If learning a new language really is the ultimate 21st Century Skill, then it’s surely important that the process truly supports students living in today’s digital-first world? Particularly when it’s becoming increasingly difficult to tell if new online content is being created by man or a machine.
Such digital content and technologies are transforming the traditional process of learning core language skills. As such, educators need to ensure that students are equipped with the skills and experience to thrive beyond simply learning their additional language. Moreover, learners should be able to take full advantage of new technologies to communicate and learn more effectively. As the Cambridge Life Competencies Framework makes clear: “the engaging and collaborative nature of the language classroom is the perfect place to develop and embed these key qualities.”
This blog post introduces the concept of digital literacy, explains the rationale for making it part of your language teaching process and highlights some potential routes for delivering it in your classroom.
What is digital literacy?
This is a generic term used globally by governments to describe a wide range of media literacy skills and digital competences that are increasingly part of national education curricula. Broadly, digital literacy refers to the ability to make safe, effective and responsible use of the online technologies now available to students.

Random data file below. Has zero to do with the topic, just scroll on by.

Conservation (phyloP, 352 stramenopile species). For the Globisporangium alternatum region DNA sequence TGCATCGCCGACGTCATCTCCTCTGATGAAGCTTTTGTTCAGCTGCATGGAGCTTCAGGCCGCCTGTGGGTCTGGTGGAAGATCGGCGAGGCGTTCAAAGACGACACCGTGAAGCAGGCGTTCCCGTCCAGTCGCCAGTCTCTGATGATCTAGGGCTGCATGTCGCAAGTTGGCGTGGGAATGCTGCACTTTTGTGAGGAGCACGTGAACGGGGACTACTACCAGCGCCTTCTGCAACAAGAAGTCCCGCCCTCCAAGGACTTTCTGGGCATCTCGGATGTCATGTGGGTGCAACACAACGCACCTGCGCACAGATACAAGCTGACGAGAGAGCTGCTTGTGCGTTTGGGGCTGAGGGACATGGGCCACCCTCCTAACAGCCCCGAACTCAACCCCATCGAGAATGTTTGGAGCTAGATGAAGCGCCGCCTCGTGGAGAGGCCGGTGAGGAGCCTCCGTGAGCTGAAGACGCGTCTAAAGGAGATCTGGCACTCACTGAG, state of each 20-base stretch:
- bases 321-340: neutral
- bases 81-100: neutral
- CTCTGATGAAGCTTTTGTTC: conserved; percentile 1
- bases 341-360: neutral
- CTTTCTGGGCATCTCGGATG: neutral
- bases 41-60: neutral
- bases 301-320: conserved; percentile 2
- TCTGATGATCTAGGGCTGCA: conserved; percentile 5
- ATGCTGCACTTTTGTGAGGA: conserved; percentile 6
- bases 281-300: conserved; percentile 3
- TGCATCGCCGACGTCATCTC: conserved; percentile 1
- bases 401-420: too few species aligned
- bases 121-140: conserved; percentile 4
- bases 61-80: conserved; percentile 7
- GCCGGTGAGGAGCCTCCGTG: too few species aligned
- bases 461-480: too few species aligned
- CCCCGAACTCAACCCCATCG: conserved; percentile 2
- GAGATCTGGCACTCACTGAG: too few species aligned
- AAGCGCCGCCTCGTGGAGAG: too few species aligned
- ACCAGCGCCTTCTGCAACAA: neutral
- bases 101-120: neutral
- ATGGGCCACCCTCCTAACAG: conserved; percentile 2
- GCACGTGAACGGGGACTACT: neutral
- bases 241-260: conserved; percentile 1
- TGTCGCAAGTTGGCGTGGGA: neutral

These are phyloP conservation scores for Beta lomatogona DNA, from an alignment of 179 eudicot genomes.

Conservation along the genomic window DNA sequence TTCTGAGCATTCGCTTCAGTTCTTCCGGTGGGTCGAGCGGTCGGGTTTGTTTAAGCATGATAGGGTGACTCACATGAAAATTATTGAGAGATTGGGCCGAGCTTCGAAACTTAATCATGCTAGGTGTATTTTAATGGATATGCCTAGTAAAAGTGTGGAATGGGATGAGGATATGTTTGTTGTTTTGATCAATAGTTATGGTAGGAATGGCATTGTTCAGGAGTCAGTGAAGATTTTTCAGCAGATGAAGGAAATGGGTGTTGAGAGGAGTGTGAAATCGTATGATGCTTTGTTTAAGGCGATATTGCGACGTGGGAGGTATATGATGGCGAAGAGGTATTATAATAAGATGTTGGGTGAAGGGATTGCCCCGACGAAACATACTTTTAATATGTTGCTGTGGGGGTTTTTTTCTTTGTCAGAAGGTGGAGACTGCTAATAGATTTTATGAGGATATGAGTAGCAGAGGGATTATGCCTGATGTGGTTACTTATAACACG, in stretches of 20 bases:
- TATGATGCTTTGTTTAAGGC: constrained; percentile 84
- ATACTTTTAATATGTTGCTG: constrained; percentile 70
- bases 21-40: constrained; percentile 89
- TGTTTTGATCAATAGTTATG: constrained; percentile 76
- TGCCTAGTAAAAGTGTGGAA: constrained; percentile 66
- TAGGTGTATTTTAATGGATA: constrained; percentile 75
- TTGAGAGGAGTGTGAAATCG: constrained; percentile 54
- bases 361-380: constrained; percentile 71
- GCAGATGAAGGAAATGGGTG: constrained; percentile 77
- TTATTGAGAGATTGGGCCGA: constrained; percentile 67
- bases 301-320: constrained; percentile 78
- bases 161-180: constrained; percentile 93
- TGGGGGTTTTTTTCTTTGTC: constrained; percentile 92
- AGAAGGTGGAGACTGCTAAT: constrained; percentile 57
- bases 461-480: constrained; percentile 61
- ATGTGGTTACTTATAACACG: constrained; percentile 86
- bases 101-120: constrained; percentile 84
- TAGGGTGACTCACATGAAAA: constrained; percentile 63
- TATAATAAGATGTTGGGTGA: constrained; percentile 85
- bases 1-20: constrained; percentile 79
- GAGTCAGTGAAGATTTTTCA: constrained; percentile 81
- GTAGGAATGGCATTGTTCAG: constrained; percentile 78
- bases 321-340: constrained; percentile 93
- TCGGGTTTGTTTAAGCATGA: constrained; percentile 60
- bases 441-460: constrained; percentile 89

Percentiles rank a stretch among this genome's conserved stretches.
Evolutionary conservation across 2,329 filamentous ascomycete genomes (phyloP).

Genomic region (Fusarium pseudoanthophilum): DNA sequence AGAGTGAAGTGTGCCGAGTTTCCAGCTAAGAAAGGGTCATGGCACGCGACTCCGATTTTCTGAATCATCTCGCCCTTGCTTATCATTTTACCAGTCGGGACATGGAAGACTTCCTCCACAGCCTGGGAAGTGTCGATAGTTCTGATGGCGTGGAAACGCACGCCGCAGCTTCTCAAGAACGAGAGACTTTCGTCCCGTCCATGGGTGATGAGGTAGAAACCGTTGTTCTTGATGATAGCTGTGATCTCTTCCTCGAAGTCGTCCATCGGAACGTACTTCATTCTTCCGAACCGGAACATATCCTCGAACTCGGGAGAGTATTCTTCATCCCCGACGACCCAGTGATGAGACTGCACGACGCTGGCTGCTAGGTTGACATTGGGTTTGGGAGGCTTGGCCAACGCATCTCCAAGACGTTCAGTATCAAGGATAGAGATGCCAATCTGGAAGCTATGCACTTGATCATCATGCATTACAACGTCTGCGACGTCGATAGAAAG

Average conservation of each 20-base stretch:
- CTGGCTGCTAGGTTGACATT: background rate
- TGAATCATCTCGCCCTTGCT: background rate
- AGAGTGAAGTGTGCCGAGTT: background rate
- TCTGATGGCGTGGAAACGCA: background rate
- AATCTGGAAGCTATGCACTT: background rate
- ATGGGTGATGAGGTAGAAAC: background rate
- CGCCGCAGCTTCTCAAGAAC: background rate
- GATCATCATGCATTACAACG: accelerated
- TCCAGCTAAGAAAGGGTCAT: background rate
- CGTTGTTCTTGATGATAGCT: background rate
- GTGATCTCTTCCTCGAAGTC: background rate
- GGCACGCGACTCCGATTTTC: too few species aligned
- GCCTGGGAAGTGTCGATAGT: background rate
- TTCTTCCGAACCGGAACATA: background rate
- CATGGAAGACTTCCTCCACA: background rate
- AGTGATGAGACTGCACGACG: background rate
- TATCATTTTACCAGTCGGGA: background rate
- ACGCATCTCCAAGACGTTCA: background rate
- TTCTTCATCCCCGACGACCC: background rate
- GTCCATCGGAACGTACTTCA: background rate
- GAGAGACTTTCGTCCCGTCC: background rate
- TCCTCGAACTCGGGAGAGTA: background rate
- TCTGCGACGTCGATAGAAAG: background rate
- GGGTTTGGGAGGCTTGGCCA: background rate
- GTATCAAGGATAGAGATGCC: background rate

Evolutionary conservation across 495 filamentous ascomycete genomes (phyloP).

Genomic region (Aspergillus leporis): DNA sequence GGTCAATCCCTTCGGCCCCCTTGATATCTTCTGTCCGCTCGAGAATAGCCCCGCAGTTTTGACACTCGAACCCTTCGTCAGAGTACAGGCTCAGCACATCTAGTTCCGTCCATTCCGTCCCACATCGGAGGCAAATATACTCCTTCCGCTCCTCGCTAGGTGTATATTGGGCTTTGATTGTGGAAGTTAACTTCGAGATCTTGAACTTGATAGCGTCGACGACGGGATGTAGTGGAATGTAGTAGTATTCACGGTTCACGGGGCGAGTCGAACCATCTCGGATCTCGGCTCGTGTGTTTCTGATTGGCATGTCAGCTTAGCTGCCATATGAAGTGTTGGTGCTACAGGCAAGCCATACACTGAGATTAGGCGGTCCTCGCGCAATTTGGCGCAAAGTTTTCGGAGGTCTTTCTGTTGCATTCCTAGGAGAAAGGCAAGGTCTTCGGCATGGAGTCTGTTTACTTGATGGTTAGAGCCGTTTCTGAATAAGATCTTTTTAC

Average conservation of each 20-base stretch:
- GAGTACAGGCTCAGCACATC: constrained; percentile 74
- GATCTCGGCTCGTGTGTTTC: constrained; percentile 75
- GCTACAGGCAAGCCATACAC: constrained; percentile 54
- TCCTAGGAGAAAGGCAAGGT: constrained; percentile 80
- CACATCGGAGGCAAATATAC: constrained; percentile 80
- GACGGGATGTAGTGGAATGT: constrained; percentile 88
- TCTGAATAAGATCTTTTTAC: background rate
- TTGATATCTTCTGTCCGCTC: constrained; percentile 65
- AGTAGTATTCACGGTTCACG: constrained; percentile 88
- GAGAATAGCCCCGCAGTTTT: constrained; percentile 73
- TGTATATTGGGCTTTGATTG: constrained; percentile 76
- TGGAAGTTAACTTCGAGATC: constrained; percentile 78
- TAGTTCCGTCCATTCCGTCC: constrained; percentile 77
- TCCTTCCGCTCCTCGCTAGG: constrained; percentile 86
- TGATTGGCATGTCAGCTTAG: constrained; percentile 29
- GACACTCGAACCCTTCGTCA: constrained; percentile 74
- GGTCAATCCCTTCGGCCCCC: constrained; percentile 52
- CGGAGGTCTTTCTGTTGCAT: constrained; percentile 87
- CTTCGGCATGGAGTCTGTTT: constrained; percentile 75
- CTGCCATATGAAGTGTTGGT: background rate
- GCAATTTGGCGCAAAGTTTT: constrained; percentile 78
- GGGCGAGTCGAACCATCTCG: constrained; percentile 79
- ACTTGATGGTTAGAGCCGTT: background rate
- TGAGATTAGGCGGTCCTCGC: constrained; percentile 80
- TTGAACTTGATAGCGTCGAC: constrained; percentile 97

It’s crucial to note that it’s not just about being able to use technology – it’s also important for students to understand the social practice around digital media forms. The frequent use of technology is not sufficient to, for example, help students correctly identify pieces of fake news, to check the reliability of information they find online or to create effective prompts for ChatGPT.
Digital Literacy also includes the development and use of other key 21st Century Skills such as technical, cognitive, social, and emotional skills. The above Cambridge Framework also identifies that it is “crucial in helping students become lifelong learners and involves the use of other essential life competencies such as Communication, Collaboration, Creative Thinking and Critical Thinking.”
How is digital literacy relevant to language teaching?
Most importantly, it has been widely acknowledged that learners of any additional or second language need to develop rich repertoires of digital literacies to be able to read, write, and communicate in digital spaces in their L2. Without this, L2 learners are really at a significant disadvantage.
Furthermore, in his book “The Essential Elements of Digital Literacies”, Belshaw identifies eight core components to digital literacy. He believes that students need to become cultural, cognitive, constructive, communicative, confident, creative, critical and civic learners.